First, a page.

Because your self-care rituals should focus on more than just your face
Words by KELLY ATTERTON
Caring for your face starts at your nipples, or so many facialists say. That may sound funny, but think about it: The chest area is just as susceptible as your face and neck to signs of aging from sun damage, wrinkles, volume loss and more. Extending your self-care rituals further south can reap big rewards with minimal effort, and if your routine needs a little updating, non-invasive options abound. So why not treat your decolletage with the same care as you would your face?
We know the benefits of regular self-examination, but what about breast massage? “It’s important to keep the lymph nodes and blood circulating freely,” explains herbalist and acupuncturist Gianna De La Torre. The lymphatic system collects excess fluid in the body’s tissue and, after filtering via the lymph nodes — little bean shaped masses that strain away bacteria, waste and toxins — returns it to the blood stream. “Lymph fluid doesn’t circulate on its own, it’s propelled by physical movement and massage,” adds De La Torre, who co-founded Wildling, a gua sha-centric beauty line. She advises to utilize a gua sha tool and breast oil for optimal results. “Massage across the pectoral muscles under the collar bone, out toward the armpit, and up the breast bone. Raise your arm and gua sha up the outside of your breast and around from the areola to the base of the breast,” she says. Repeat daily for a possible volume increase, as healthy breast tissue increases circulation and improves blood flow, and energy “qi” brings nourishment, which increases fullness.
“Skincare is treating the whole organ, not just your face or extremities”
On the Surface
“Skincare is treating the whole organ, not just your face or extremities,” advises celebrity facialist Georgia Louise, who recently opened her first West Coast outpost at AllBright, a ladies-only social club in West Hollywood. She’s amassed an arsenal of tricks to treat a variety of issues: “For fine lines and wrinkles between the breasts and on the decolletage, invest in a silicone overnight patch for immediate results. Microneedling is great for stimulating collagen production and improving product absorption. Red LED lights trigger fiberblasts, great for stimulating collagen, improving skin texture and brightening skin color.” She also recommends Endermologie for help with lymph drainage, providing instant gratification, and Thermatone for skin tightening. “If you’re below a size C, microcurrent treatments can provide a nonsurgical breast lift,” Louise adds.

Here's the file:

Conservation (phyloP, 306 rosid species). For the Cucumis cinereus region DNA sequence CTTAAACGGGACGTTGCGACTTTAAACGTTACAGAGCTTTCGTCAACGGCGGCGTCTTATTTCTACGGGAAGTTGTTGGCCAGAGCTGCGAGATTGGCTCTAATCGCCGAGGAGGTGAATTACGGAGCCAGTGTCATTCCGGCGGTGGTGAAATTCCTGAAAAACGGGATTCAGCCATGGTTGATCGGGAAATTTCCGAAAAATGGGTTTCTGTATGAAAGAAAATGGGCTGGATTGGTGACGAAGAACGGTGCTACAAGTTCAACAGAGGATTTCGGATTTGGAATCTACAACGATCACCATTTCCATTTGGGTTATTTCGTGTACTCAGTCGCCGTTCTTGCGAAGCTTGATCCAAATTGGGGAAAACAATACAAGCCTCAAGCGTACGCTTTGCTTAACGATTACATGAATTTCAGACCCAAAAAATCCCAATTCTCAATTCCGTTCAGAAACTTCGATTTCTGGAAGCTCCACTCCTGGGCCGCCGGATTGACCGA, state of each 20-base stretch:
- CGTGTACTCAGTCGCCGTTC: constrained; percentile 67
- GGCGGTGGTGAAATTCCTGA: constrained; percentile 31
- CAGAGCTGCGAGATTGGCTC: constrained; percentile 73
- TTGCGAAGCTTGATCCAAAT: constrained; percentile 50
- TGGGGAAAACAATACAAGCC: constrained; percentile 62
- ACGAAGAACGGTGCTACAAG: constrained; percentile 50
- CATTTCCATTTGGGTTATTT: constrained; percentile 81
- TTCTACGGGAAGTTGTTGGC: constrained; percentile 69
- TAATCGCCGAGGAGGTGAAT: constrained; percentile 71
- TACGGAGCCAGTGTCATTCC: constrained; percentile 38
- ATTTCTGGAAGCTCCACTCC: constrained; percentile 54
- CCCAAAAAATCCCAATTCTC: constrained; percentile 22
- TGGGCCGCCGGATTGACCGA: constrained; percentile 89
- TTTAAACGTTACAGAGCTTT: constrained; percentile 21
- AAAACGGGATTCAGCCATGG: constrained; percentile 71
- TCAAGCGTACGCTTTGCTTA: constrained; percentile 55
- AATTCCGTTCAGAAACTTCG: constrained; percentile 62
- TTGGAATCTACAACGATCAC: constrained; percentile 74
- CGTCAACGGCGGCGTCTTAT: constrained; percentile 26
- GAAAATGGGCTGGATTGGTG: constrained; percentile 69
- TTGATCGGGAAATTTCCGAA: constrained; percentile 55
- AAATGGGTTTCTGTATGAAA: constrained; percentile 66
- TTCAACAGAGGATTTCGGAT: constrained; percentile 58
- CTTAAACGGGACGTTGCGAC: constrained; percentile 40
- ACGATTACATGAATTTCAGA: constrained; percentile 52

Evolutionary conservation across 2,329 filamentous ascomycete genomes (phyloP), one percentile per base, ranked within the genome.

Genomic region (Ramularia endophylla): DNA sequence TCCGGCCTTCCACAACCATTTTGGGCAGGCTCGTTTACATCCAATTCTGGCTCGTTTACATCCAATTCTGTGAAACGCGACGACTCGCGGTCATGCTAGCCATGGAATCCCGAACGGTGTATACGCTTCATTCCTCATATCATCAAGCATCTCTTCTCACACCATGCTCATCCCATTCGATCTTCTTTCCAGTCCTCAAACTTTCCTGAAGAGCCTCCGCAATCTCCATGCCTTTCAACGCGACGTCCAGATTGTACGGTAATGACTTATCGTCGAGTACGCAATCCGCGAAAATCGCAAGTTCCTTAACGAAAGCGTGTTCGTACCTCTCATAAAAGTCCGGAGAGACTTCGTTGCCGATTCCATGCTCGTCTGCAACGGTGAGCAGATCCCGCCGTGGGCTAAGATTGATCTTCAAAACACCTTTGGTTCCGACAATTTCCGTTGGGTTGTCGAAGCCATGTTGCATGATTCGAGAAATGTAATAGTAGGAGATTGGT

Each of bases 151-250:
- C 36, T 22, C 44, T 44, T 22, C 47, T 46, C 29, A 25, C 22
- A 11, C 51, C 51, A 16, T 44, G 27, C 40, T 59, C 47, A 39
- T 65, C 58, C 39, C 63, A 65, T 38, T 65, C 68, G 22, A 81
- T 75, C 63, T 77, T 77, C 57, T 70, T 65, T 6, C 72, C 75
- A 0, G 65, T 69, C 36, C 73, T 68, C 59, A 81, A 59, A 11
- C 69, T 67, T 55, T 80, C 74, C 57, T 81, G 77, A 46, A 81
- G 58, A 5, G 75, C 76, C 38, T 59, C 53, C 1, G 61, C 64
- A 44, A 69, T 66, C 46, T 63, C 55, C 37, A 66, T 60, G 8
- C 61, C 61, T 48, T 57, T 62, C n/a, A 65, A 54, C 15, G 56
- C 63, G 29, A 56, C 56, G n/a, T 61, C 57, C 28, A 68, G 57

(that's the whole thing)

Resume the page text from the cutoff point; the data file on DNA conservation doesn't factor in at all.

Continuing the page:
Dermatologist Ava Shamban’s proven techniques achieve noticeable results, sans implants. Treatments include the Fraxel Dual, and Ultherapy for the decolletage (improves the appearance of lines and wrinkles), as well as glycolic acid and salicylic acid peels to brighten the skin and soften its texture. “We also do absorbable thread lifts,” Shamban shares. “They’re inserted just below the dermis. Perfect for a subtle lift. Injections of Restylane or Juvéderm under the areola give a nice little perk-up.” Nano-color infusion artist Dominique Bossavy concurs, saying, “I perform nipple blushing to change color, asymmetry, size or shape — even the positioning of the areola area, giving nipples a youthful appearance.” Bossavy also excels at stretch mark and scar camouflage, restoring skin color and texture.
You Are What You Eat
“Eating with breast health in mind can reduce breast cancer risks and translate into other areas,” explains holistic nutritionist and author Elissa Goodman. “Follow a Mediterranean (mostly plant-based) diet, maintain a high intake of vegetables and fruit in whole form, prioritize high-fiber foods, eliminate processed foods, limit unhealthy fat and sugar intake. An excess of hormones contributes not only to breast cancer, but to fibrocystic breast disease (cystic breasts). Adopting these eating guidelines helps support the body in naturally balancing hormones,” she explains, which can translate into feeling better overall, improving PMS symptoms and helping to minimize breast cysts. Up your intake of cruciferous veggies (broccoli, Brussels sprouts and cabbage), and healthy fats (olive oil, avocados and nuts) for additional benefits.
Editor’s Note: For those affected by breast cancer, our fashion market editor, Rebecca Russell, shares the beauty products she relied on during chemotherapy after she was diagnosed with stage 2 of the disease.
Feature image: BRITTA PLUG, GINA DE LA TORRE and JILL MUNSON of WILDLING. Photo by Bruce Wainn.
This story originally appeared in the October 2019 issue of C Magazine.
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